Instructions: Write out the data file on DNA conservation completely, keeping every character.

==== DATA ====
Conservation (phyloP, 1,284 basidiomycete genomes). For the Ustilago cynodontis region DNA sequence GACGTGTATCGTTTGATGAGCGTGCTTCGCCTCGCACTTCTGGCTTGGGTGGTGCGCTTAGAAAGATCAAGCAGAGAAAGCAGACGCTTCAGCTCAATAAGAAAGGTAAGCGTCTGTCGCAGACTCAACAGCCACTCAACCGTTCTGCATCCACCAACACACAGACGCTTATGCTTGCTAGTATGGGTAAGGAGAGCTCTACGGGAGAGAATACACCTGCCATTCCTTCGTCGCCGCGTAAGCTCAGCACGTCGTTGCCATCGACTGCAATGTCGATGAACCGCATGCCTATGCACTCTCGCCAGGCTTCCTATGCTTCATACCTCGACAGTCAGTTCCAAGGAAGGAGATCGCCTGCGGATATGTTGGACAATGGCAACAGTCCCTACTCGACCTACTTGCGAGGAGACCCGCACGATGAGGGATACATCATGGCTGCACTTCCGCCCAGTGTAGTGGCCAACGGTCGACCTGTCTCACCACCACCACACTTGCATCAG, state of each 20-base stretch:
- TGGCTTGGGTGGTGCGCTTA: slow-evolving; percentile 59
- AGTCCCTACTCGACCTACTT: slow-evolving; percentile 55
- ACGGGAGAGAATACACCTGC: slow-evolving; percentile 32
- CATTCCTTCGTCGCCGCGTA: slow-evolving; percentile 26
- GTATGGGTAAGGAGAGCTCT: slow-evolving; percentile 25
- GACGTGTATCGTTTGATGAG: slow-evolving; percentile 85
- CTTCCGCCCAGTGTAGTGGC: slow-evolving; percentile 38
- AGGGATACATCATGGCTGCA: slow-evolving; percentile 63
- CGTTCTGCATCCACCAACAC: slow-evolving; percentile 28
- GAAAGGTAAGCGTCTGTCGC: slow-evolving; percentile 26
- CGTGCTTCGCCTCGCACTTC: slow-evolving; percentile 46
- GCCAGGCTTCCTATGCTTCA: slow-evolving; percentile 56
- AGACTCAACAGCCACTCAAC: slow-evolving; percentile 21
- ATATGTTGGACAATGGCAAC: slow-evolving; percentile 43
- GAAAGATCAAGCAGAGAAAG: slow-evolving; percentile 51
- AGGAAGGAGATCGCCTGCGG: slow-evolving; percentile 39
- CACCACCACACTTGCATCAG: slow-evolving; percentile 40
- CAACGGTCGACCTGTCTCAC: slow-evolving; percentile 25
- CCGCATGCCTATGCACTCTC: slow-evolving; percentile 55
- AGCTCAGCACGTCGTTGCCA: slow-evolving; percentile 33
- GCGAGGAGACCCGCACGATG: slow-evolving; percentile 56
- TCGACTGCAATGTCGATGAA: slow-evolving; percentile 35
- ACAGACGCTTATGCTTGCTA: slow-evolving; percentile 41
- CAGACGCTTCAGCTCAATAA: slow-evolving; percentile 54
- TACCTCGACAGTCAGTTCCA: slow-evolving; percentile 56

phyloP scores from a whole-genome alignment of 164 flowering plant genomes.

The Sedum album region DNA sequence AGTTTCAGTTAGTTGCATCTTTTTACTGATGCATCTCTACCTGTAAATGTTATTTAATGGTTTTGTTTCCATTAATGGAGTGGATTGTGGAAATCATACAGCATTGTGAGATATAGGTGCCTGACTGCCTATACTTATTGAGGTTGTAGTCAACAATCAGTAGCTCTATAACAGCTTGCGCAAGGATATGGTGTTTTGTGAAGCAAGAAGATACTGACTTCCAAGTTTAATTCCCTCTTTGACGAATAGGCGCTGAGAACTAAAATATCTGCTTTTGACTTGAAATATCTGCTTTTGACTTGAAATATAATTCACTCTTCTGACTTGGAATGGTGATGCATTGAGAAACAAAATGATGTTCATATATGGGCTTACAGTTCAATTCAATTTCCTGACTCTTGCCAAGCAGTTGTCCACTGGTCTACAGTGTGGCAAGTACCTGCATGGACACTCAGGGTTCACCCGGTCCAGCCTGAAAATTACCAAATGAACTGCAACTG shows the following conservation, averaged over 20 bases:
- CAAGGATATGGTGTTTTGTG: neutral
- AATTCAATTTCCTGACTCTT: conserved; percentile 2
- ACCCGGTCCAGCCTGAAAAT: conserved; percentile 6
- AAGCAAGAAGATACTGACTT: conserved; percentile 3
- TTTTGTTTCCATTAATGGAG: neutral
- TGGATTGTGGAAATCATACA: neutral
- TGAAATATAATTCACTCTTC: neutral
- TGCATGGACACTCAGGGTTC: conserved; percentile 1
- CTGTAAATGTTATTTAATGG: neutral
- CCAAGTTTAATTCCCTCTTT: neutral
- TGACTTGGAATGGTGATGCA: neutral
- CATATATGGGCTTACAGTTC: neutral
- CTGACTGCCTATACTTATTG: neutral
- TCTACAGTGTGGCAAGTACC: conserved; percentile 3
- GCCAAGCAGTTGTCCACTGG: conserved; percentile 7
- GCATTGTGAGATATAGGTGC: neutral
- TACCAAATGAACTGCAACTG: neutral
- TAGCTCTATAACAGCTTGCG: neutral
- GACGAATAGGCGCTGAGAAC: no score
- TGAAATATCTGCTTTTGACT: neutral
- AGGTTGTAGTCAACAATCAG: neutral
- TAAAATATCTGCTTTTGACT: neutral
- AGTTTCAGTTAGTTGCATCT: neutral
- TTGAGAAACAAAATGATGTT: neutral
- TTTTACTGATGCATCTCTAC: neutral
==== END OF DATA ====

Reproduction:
Conservation (phyloP, 1,284 basidiomycete genomes). For the Ustilago cynodontis region DNA sequence GACGTGTATCGTTTGATGAGCGTGCTTCGCCTCGCACTTCTGGCTTGGGTGGTGCGCTTAGAAAGATCAAGCAGAGAAAGCAGACGCTTCAGCTCAATAAGAAAGGTAAGCGTCTGTCGCAGACTCAACAGCCACTCAACCGTTCTGCATCCACCAACACACAGACGCTTATGCTTGCTAGTATGGGTAAGGAGAGCTCTACGGGAGAGAATACACCTGCCATTCCTTCGTCGCCGCGTAAGCTCAGCACGTCGTTGCCATCGACTGCAATGTCGATGAACCGCATGCCTATGCACTCTCGCCAGGCTTCCTATGCTTCATACCTCGACAGTCAGTTCCAAGGAAGGAGATCGCCTGCGGATATGTTGGACAATGGCAACAGTCCCTACTCGACCTACTTGCGAGGAGACCCGCACGATGAGGGATACATCATGGCTGCACTTCCGCCCAGTGTAGTGGCCAACGGTCGACCTGTCTCACCACCACCACACTTGCATCAG, state of each 20-base stretch:
- TGGCTTGGGTGGTGCGCTTA: slow-evolving; percentile 59
- AGTCCCTACTCGACCTACTT: slow-evolving; percentile 55
- ACGGGAGAGAATACACCTGC: slow-evolving; percentile 32
- CATTCCTTCGTCGCCGCGTA: slow-evolving; percentile 26
- GTATGGGTAAGGAGAGCTCT: slow-evolving; percentile 25
- GACGTGTATCGTTTGATGAG: slow-evolving; percentile 85
- CTTCCGCCCAGTGTAGTGGC: slow-evolving; percentile 38
- AGGGATACATCATGGCTGCA: slow-evolving; percentile 63
- CGTTCTGCATCCACCAACAC: slow-evolving; percentile 28
- GAAAGGTAAGCGTCTGTCGC: slow-evolving; percentile 26
- CGTGCTTCGCCTCGCACTTC: slow-evolving; percentile 46
- GCCAGGCTTCCTATGCTTCA: slow-evolving; percentile 56
- AGACTCAACAGCCACTCAAC: slow-evolving; percentile 21
- ATATGTTGGACAATGGCAAC: slow-evolving; percentile 43
- GAAAGATCAAGCAGAGAAAG: slow-evolving; percentile 51
- AGGAAGGAGATCGCCTGCGG: slow-evolving; percentile 39
- CACCACCACACTTGCATCAG: slow-evolving; percentile 40
- CAACGGTCGACCTGTCTCAC: slow-evolving; percentile 25
- CCGCATGCCTATGCACTCTC: slow-evolving; percentile 55
- AGCTCAGCACGTCGTTGCCA: slow-evolving; percentile 33
- GCGAGGAGACCCGCACGATG: slow-evolving; percentile 56
- TCGACTGCAATGTCGATGAA: slow-evolving; percentile 35
- ACAGACGCTTATGCTTGCTA: slow-evolving; percentile 41
- CAGACGCTTCAGCTCAATAA: slow-evolving; percentile 54
- TACCTCGACAGTCAGTTCCA: slow-evolving; percentile 56

phyloP scores from a whole-genome alignment of 164 flowering plant genomes.

The Sedum album region DNA sequence AGTTTCAGTTAGTTGCATCTTTTTACTGATGCATCTCTACCTGTAAATGTTATTTAATGGTTTTGTTTCCATTAATGGAGTGGATTGTGGAAATCATACAGCATTGTGAGATATAGGTGCCTGACTGCCTATACTTATTGAGGTTGTAGTCAACAATCAGTAGCTCTATAACAGCTTGCGCAAGGATATGGTGTTTTGTGAAGCAAGAAGATACTGACTTCCAAGTTTAATTCCCTCTTTGACGAATAGGCGCTGAGAACTAAAATATCTGCTTTTGACTTGAAATATCTGCTTTTGACTTGAAATATAATTCACTCTTCTGACTTGGAATGGTGATGCATTGAGAAACAAAATGATGTTCATATATGGGCTTACAGTTCAATTCAATTTCCTGACTCTTGCCAAGCAGTTGTCCACTGGTCTACAGTGTGGCAAGTACCTGCATGGACACTCAGGGTTCACCCGGTCCAGCCTGAAAATTACCAAATGAACTGCAACTG shows the following conservation, averaged over 20 bases:
- CAAGGATATGGTGTTTTGTG: neutral
- AATTCAATTTCCTGACTCTT: conserved; percentile 2
- ACCCGGTCCAGCCTGAAAAT: conserved; percentile 6
- AAGCAAGAAGATACTGACTT: conserved; percentile 3
- TTTTGTTTCCATTAATGGAG: neutral
- TGGATTGTGGAAATCATACA: neutral
- TGAAATATAATTCACTCTTC: neutral
- TGCATGGACACTCAGGGTTC: conserved; percentile 1
- CTGTAAATGTTATTTAATGG: neutral
- CCAAGTTTAATTCCCTCTTT: neutral
- TGACTTGGAATGGTGATGCA: neutral
- CATATATGGGCTTACAGTTC: neutral
- CTGACTGCCTATACTTATTG: neutral
- TCTACAGTGTGGCAAGTACC: conserved; percentile 3
- GCCAAGCAGTTGTCCACTGG: conserved; percentile 7
- GCATTGTGAGATATAGGTGC: neutral
- TACCAAATGAACTGCAACTG: neutral
- TAGCTCTATAACAGCTTGCG: neutral
- GACGAATAGGCGCTGAGAAC: no score
- TGAAATATCTGCTTTTGACT: neutral
- AGGTTGTAGTCAACAATCAG: neutral
- TAAAATATCTGCTTTTGACT: neutral
- AGTTTCAGTTAGTTGCATCT: neutral
- TTGAGAAACAAAATGATGTT: neutral
- TTTTACTGATGCATCTCTAC: neutral